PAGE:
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The Be-RALP database is Belgian prospective multicenter database governed by the Belgian cancer registry. This database investigates the status after robot assisted laparoscopic prostatectomy (RALP) in prostate cancer patients. It was established by a collaboration between the Belgian association of Urology (BAU), the National Institute for Health and Disability Insurance (NIHDI) and the Belgian cancer registry. Between 2009 and 2016, 9235 patients were included in this patient registry. The studied outcomes covered quality of life measures as well as variables covering urinary and erectile function.
Prostate biopsy was offered to 47 consecutive patients with prostate-specific antigen (PSA) over 4 ng/dl or suspicious digital rectal examination (DRE) of whom 16 had undergone a biopsy. Comprehensive validated questionnaires at TIME 0 (pre-biopsy), TIME 1 (before diagnosis, 20 days after biopsy) and TIME 2 (after diagnosis, 40 days after biopsy) accessed patients' erectile (IIEF-5) and voiding (IPSS) functions, Beck scales measured anxiety (BAI), hopelessness (BHS) and depression (BDI), added to the emotional thermometers including five visual analog scales for distress, anxiety, depression, anger and need for help. Mann-Whitney or Friedman tests were obtained among times and studied variables.
This study evaluates whether exercise can reduce treatment-related adverse effects in prostate cancer patients initiating androgen deprivation therapy. Half of recruited participants completed a 3-month exercise intervention, while the other half did not perform any supervised exercise. It was anticipated that exercise would have a positive effect on body composition, cardiorespiratory fitness and quality of life.
The therapeutic efficacy of three types of orchidectomy was ascertained as well as the QoL and scrotal cosmetic satisfaction of patients in the three surgical arms. Two of these surgeries produced a pseudotesticle (BSCO, BESO) while one (BSO) did not.
This is an ethnographic study to investigate the competences and preferences in everyday living of men with prostate cancer, using participant observation and semi-structured interviews. The study will work as the need assessment part of the emil project, which aims to design, develop, implement and evaluate a digital service to support a healthy lifestyle among men with prostate cancer.
STHLM3 is a paired diagnostic trial aiming to assess whether a panel of biomarkers for prostate cancer can substantially reduce the proportion of men referred to biopsy whilst maintaining sensitivity for aggressive prostate cancer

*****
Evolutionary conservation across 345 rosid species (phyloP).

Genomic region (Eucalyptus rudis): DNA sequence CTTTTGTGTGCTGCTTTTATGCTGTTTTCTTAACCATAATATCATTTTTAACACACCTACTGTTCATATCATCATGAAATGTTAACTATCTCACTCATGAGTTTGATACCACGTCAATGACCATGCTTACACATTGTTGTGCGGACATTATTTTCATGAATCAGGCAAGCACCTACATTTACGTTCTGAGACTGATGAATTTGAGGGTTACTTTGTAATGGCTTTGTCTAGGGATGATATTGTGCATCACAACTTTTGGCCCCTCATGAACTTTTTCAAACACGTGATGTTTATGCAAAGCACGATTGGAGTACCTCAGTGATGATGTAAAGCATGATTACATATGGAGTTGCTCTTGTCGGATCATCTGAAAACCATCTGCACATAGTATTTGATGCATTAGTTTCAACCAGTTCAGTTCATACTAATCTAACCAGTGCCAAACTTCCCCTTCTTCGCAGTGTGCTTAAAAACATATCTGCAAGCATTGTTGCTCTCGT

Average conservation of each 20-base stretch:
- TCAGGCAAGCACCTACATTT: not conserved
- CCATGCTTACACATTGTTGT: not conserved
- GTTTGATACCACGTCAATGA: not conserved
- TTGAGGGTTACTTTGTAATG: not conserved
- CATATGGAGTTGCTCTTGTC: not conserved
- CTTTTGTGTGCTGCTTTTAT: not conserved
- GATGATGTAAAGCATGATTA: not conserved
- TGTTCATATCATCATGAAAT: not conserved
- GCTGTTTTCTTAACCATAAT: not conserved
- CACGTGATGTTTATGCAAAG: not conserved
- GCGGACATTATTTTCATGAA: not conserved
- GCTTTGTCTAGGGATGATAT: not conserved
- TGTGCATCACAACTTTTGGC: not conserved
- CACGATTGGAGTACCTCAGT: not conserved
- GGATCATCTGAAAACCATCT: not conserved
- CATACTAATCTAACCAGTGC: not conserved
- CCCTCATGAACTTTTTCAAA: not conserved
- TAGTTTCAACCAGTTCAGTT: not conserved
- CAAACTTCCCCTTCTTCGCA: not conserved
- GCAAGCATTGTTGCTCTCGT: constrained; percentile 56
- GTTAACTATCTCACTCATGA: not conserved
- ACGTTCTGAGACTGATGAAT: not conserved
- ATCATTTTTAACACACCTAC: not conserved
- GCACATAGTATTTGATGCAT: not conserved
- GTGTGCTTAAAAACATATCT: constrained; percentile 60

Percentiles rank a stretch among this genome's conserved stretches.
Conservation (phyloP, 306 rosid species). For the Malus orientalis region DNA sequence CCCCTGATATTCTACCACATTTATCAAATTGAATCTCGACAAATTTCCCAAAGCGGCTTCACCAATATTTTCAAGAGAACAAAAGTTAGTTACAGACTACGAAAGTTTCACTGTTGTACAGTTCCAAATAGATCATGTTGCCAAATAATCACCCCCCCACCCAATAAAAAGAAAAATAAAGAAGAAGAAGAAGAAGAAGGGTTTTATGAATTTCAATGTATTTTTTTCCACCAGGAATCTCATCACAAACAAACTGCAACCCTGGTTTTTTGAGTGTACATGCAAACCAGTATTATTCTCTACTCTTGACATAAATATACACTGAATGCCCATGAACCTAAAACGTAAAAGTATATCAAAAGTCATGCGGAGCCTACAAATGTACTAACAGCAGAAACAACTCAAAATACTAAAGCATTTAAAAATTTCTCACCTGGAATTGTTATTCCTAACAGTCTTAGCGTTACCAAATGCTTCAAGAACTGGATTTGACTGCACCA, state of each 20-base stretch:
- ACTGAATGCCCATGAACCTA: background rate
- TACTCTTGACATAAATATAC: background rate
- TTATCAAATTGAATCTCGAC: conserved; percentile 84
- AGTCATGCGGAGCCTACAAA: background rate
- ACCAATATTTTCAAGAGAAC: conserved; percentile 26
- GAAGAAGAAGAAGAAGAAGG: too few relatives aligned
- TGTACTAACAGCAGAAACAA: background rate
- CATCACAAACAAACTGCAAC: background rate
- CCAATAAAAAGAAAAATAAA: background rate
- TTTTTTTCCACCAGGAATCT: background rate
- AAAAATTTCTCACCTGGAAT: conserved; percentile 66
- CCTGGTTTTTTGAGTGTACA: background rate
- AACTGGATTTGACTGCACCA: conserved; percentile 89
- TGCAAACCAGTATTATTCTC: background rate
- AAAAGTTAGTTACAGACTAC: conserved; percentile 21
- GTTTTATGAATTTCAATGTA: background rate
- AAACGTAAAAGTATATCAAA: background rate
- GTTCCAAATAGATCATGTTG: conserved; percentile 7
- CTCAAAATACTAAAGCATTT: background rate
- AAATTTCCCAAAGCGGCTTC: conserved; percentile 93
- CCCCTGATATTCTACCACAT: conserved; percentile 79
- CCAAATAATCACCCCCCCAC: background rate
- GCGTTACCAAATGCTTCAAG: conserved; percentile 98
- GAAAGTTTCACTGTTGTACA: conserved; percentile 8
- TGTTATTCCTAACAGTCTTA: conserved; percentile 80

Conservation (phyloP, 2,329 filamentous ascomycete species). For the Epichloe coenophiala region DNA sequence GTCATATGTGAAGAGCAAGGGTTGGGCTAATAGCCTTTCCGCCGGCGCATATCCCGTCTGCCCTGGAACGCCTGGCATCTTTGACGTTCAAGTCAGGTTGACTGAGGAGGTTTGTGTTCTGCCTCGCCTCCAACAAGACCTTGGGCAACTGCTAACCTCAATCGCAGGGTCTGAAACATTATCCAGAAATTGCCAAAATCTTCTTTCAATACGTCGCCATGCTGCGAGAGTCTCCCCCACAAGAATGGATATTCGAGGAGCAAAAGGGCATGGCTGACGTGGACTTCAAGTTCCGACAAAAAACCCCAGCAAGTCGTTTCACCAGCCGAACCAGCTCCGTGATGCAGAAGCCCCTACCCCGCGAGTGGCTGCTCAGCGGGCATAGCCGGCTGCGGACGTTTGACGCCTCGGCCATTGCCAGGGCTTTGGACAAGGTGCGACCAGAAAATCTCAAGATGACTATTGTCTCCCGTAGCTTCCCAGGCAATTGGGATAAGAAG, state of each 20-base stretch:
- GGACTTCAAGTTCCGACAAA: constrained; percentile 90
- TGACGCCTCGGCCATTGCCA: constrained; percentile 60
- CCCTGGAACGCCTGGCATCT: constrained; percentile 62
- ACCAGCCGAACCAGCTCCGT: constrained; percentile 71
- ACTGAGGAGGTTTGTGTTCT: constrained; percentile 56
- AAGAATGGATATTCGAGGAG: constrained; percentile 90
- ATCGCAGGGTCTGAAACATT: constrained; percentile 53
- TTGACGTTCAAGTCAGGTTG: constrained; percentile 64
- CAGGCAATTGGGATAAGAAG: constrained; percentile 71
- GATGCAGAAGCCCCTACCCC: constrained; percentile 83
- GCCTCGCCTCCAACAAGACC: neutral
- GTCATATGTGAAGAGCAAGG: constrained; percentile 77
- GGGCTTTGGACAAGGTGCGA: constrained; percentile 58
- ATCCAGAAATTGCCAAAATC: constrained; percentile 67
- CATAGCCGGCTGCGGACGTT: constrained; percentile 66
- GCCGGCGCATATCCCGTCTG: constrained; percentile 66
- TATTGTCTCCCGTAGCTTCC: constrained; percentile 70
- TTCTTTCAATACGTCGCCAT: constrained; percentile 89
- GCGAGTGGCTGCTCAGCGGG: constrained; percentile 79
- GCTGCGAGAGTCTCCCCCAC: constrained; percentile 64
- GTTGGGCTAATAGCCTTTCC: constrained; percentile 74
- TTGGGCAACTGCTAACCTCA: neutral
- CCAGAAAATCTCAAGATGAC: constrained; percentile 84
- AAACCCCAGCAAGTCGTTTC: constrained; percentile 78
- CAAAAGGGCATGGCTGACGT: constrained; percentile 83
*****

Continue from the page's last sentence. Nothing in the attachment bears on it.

Primary objective of this study is to describe the time in each prostate cancer stage from non-metastatic Hormone Sensitive Prostate Cancer (m0HSPC), metastatic Hormone Sensitive Prostate Cancer (m1HSPC), non-metastatic Castrate-Resistant Prostate Cancer (m0CRPC), metastatic Castrate-Resistant Prostate Cancer (m1CRPC) to progression or death. The secondary objectives of this study are to describe co-medication at each disease stage, to describe co-morbidities at each disease stage and to describe the healthcare resource use and costs associated to each disease stage.
The investigators examined whether a high PI-RADS v2 score correlates with the presence of prostate cancer. In addition, the investigator inspected whether the lesion size as determined by mpMRI correlates with the presence of prostate cancer. Furthermore, the investigators study aimed to determine the sensitivity and specificity of mpMRI with respect to prostate carcinoma detection.
Single-institution retrospective analysis for predictive factors of prostate cancer patients presenting with isolated or limited lymph node (LN) recurrence (1-3 lesions) on F-Ccholine PET-CT (CholPET) treated with SBRT between January 2010 and July 2015.
Prostate cancer is the most frequently occurring male cancer in Belgium. Patients who have been treated for prostate cancer, i.e. by surgery and/or radiotherapy, in a substantial degree suffer from a tumor recurrence, often diagnosed by an increase in serum tumor marker PSA (prostate specific antigen) within the first few years. In these patients with evidence of a tumor recurrence after primary treatment, it is important to most exactly define the location(s) of tumor, to guide appropriate therapy by surgery, radiotherapy and/or hormonotherapy. In so-called oligo-metastatic disease targeted therapy may still be curative and prevent the disease from spreading to distant locations. Therefore it is of paramount importance to have an accurate tool of medical imaging to localize all possible locations to be treated. With some patients, the PSA-value is so low, that conventional nuclear medicine bone scanning or radiological CT or MRI cannot determine where the metastases are. Therefore, [18F]-Choline PET-CT was introduced to improve diagnostic imaging performance. However, in 30 to 40 percent of patients choline-PET does not localize tumor either, especially in small tumors and/or very low PSA values. The PSMA PET is already routinely used in many European centres, and has shown a superior accuracy in these patients as compared to conventional imaging techniques. This has been a very consistent finding in scientifically reported patient studies. Most of these investigations have been performed with PSMA labeled with Gallium-68. The investigators in Ghent, as others, have labeled PSMA with Fluor-18. This tracer provides many advantages, including a higher production yield enabling more patients to be scanned. Also from a perspective of radioprotection and financial costs, Fluor-18 is a better choice. Moreover, several recent studies, comparing Fluor with Gallium modalities seem to suggest equivalent or better diagnostic results, possibly because of a lower aspecific background activity.